I’ll cover some things not mentioned in the Wikipedia article on the NH Legislature I linked above.
This article describes New Hampshire’s legislative process. I’ll summarize the process.
Each piece of legislation first goes to a committee. The committee is required, unless there is a 2/3rds vote, to hold a public hearing on the bill. The committee will then either sit on the legislation or make a recommendation to the full House or Senate. If the bill leaves committee, the possible recommendations are:
- Ought to Pass (OTP): The full chamber should pass the legislation as-is
- Ought to Pass as Amended (OTP/A): The full chamber should pass an amended version of the legislation
- Inexpedient to Legislate (ITL): The full chamber should kill the legislation.
After the legislation leaves the committee, the full chamber votes on the legislation. If the legislation passes, has financial impact, and did not start in that chamber’s financial committee, then the legislation goes to that chamber’s finance committee before moving to the other chamber. Otherwise if the legislation passes, it goes directly to the other chamber. Once in the other chamber, the legislation goes through the same process. If the legislation passes both chambers, it goes to the governor.
Many legislators over the years have told me the key to influencing the legislative process is to show up for the committee hearings. Usually the full chamber will follow the committee recommendation. Before COVID-19, these hearings were in-person in the State House. Any person can show up and either watch the proceedings or give testimony on the legislation. There was a physical sign-in sheet. You signed the sheet whether or not you planned to give testimony, and also marked whether or not you supported the legislation. According to the legislators I’ve talked to, there is always a bloc of legislators that decide how to vote on legislation based on the committee hearing’s sign-in sheet. The size of this bloc will vary. If the bloc is big enough, the committee hearing turn-out will determine what happens with the legislation.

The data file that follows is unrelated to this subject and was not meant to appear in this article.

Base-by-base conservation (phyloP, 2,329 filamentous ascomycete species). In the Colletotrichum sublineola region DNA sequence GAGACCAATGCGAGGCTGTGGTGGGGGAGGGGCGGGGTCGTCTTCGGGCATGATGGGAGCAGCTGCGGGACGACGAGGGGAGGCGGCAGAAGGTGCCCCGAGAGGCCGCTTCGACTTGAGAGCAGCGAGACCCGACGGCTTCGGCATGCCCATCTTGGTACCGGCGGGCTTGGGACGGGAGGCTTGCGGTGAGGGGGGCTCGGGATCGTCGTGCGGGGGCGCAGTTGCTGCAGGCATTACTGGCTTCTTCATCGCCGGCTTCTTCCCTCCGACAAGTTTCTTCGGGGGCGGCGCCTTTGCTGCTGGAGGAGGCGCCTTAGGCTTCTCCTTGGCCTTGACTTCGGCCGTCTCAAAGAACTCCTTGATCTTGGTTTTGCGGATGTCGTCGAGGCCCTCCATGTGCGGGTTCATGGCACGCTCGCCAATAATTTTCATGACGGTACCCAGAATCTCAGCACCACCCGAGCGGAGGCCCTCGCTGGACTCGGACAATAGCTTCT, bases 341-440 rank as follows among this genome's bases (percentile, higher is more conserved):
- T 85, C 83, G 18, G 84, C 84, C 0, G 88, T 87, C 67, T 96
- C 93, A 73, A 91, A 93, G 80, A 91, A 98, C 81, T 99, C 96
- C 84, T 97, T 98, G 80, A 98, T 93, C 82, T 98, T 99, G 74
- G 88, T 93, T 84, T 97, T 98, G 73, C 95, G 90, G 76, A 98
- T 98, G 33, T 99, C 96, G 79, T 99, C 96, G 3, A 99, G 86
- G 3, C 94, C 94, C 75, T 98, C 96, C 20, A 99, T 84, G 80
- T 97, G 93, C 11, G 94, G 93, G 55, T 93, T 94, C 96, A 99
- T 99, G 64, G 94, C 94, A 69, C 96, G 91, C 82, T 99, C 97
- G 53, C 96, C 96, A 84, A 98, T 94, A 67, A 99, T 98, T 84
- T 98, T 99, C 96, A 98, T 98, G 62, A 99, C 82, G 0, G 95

For the 2021 session, the State House is closed to the public. The Senate has moved all business to Zoom. Despite Democrat efforts to move all business to Zoom or some other remote system, the House will hold only committee hearings via Zoom. The full sessions of the House are in-person. Initially for the 2021 session, the House held outdoor sessions at the UNH campus as UNH officials had reservations about the House having indoor sessions at UNH. I suspect the reservations are actually due to some representatives not wearing masks and drinking beer during the 2020 sessions at the Whittemore Center. The House has moved to a sports complex in Bedford, NH.
Sign-ins for committee hearings for both chambers are now on-line. The NHLA has instructions on how to sign up for the hearings. There is a form on a web page which you use to sign up for a hearing. You need to know the date, the committee, and the legislation’s bill/resolution number. During the sign-in, you can state whether or not you support the bill and whether or not you wish to give testimony. You need to provide your name and contact information. When you are done, the form gives you the Zoom link for the hearing. Sign-ins close before the committee hearing so that the committee chair knows how many people plan to speak.
You don’t need to go through the sign-in to find the Zoom link. It is available if you dig through the legislation’s docket history on the legislature’s web page. As far as I can tell, the only verification or validation going on during the sign-in process is to make sure someone does not go through the sign-in process twice with the same identifying information. It looks to me like someone could write a script to submit fraudulent sign-ins.